“My 5 month old looks hungry. When we’re all at the dinner table together and he watches us eat. Yesterday he actually grabbed my spoon and tried to take the food off my plate! What foods should I start him on?”
I must see variations of this question every month. When is a baby ready to eat? When the baby is, which foods are appropriate? The dinnertime scenario above tells you volumes about the developing neurology of an infant.
Recently we discovered that infants contain a group of brain cells called mirror neurons. Mirror neurons do exactly what you’d think they do- they mimic behavior and imprint emotional responses. If an infant watches you burn yourself on the stove, they get the idea that the appliance is hot- you don’t have to constantly remind them.
Likewise, if they see you sitting around with your spouse enjoyably eating things from a plate, they’ll want to do it as well. You could be eating a bowl full of red crayons, and the baby would reach for the nearest one and put it in her mouth. What you’re witnessing here isn’t hunger; it’s a sign of developmental neurology.
This seems to signal a time when babies are developing the motor skills to try tastes (not meals) of first foods.
What should be on the menu?
In Western culture, baby food companies have parents believing that soft, squishable carbohydrates (rice puffs, pureed carrots, sweet potatoes, mushy peas) are ideal for children before their first birthday.
Again, from a biological perspective, it’s simply not the right direction.
Babies make an enzyme called amylase that breaks carbohydrates into smaller, usable parts during digestion. For the first few months of life that enzyme is secreted in the salivary glands (it’s called salivary amylase) and is one of many components that helps break down the sugars in mom’s milk.
Starting at 5 months the baby’s pancreas begins producing its own version (pancreatic amylase) and drops the enzyme directly into the small intestines for digestion of sugars once they’ve been worked on by the stomach. The body ramps up production from the pancreas while dropping it from the salivary glands, a process that is complete somewhere between 12-15 months of age (see graph below). That tells you the body simply isn’t ready to deal with large amounts of carbohydrate, starches, or sugars until sometime after their first birthday. So what should a parent do instead?
Mother Nature has the answer. Before a baby is even born, her body is producing enzymes to break down the fats and proteins in mother’s milk. The levels of these pepsins (protein enzymes) and lipases (fat enzymes) stay high from birth onward, so baby is always ready to digest these components.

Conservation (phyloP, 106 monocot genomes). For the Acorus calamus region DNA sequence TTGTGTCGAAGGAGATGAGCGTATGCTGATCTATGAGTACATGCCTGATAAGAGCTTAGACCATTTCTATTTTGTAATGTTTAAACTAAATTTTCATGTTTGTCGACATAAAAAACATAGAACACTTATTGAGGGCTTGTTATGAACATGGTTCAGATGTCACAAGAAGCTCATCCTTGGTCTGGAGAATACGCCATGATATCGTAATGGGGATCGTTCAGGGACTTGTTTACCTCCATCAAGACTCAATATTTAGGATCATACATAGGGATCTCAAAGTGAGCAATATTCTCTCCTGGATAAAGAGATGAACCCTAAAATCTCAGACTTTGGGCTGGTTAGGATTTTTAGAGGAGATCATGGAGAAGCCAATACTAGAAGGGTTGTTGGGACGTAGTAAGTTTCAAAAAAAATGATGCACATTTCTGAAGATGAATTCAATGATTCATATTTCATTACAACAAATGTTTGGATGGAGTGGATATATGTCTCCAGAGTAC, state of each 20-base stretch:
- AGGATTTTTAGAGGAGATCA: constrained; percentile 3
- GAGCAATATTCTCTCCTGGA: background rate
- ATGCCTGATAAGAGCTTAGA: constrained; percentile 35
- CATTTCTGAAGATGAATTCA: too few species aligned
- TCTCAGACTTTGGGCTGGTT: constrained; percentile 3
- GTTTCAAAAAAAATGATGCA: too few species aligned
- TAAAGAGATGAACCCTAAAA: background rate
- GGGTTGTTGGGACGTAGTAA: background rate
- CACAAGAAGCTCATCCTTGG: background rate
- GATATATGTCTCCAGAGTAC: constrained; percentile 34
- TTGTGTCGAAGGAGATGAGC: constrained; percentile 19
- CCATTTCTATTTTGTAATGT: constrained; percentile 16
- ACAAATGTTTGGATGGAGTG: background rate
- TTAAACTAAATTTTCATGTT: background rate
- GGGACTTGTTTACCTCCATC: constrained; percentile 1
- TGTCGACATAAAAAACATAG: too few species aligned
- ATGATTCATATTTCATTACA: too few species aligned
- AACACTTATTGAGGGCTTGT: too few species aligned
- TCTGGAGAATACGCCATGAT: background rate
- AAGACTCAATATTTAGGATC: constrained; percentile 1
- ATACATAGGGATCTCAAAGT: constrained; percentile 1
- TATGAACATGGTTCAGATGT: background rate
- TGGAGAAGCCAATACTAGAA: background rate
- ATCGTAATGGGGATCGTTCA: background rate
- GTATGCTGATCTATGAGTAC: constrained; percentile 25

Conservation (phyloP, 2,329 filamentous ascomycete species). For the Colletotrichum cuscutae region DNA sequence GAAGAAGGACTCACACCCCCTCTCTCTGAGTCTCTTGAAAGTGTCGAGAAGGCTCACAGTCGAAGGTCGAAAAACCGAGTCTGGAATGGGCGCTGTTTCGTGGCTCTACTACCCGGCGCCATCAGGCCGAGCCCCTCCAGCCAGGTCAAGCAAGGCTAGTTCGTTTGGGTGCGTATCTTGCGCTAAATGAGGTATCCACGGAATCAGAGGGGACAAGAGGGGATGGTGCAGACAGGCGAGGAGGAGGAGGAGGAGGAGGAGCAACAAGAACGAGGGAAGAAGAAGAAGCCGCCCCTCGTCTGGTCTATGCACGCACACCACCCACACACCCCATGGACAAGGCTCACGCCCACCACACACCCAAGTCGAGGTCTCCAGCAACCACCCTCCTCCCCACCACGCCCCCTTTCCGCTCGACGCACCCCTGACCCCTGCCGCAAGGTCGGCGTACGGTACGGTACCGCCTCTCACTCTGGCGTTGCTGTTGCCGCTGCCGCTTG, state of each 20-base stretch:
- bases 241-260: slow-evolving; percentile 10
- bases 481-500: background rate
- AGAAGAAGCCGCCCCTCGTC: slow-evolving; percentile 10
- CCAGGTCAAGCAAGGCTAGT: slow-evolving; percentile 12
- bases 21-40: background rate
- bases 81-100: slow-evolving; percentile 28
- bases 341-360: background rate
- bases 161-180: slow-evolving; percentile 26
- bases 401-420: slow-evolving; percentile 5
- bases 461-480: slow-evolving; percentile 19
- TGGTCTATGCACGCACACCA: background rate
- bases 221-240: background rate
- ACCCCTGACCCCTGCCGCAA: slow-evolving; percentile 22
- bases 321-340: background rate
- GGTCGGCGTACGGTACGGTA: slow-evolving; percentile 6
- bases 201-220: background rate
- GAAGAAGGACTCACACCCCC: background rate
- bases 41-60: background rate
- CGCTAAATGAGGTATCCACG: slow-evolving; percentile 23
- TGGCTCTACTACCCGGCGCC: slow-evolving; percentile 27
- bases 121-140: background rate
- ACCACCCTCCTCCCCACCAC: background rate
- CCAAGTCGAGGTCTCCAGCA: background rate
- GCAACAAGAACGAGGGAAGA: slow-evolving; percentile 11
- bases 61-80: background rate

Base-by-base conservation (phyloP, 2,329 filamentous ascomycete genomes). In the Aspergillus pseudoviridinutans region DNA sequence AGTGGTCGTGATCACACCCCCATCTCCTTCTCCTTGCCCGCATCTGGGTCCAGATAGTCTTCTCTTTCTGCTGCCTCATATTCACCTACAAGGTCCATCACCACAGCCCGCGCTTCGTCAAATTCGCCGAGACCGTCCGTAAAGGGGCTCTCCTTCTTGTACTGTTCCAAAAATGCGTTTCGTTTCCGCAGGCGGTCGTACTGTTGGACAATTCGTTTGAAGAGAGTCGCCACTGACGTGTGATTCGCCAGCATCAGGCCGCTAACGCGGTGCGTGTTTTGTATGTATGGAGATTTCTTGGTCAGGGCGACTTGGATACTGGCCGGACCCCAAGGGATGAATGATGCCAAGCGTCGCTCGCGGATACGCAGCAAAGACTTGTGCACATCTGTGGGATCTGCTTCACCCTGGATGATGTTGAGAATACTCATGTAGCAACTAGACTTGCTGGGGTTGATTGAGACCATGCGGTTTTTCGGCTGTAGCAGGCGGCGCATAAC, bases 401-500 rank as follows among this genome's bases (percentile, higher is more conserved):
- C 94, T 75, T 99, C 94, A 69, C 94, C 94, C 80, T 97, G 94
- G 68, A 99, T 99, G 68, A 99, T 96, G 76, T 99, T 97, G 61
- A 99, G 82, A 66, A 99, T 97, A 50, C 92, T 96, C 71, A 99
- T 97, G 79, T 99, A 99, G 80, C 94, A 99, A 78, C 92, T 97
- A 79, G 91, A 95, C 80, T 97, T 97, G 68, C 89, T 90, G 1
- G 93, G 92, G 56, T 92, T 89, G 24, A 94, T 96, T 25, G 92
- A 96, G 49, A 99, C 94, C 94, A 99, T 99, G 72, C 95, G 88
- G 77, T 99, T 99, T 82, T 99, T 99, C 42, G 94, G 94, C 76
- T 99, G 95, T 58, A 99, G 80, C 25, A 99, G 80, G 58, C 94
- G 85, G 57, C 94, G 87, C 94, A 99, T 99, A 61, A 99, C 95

I encourage parents to think of broths and potted meats as first foods. They’re simple to make, they’re inexpensive, you can make them in bulk with a crock pot, and they can be frozen and reheated easily. I’ve seen some parents freeze the broths into small ice cube trays, put the cubes in a fine mesh bag, and give them to their babies during teething.
If your family eats meat or fish you can use the bones and carcass as your base; if you’re vegan than the cooking action breaks the vegetable starches down into an easier to digest form. It would be a good idea to think about how you can add protein and fat into your vegetable broth (look to Indian and Thai cuisine for suggestions), since these should provide the bulk of the calorie content to baby in the first year.
When you do add carbohydrates, I encourage you to think Low Glycemic Index. The glycemic index is the rating of how quickly the food is broken into sugar (specifically glucose), and therefore how much the pancreas needs to work to produce the insulin that moves the sugar from the blood into the muscles or the liver for storage. Veggies on the low end of the scale don’t ask much from the developing pancreas, but high glycemic index foods (I’m looking at you, white rice, fruit roll-ups, raisins and bananas) do. Here is a helpful chart of 100 foods put together by the good folks at Harvard.
Don’t be afraid to flavor these, either! Babies have twice as many tastebuds as you do as an adult, and all the flavors of the foods you like have come through in the breast milk this entire time. I have to laugh when I see infants rejecting a spoonful of pureed spinach because I think “Honestly, would you eat that?” That being said, a little flavoring goes a long way.
I mentioned it before and I’ll close with it: Baby led weaning means tastes, not entire meals.
There is some evidence that early introduction of foods before one year helps prevent allergy/sensitivity later in life. From my clinical experience, I can say this is true only if the baby is allowed to properly develop and seal his gut. I advocate for breastfeeding to a year and support extended nursing in my office.
If a child has a history of refluxing chunky milk back up, has gone through episodes of colic, isn’t getting adjusted, goes days between bowel movements, and has not spent the majority of his or her life supplementing with a good quality probiotic, then I don’t have a lot of confidence in the health of that baby’s digestive system. These need to be corrected first before introducing foods, because 75% of the immune system lives behind the walls of the small intestine. If there are leaks, a gut bacteria imbalance, or fermentation from sluggish movement or poor production of enzymes, then the immune system is going to be exposed to these “funny looking” proteins and carbohydrates and sensitize to them as foreign invaders.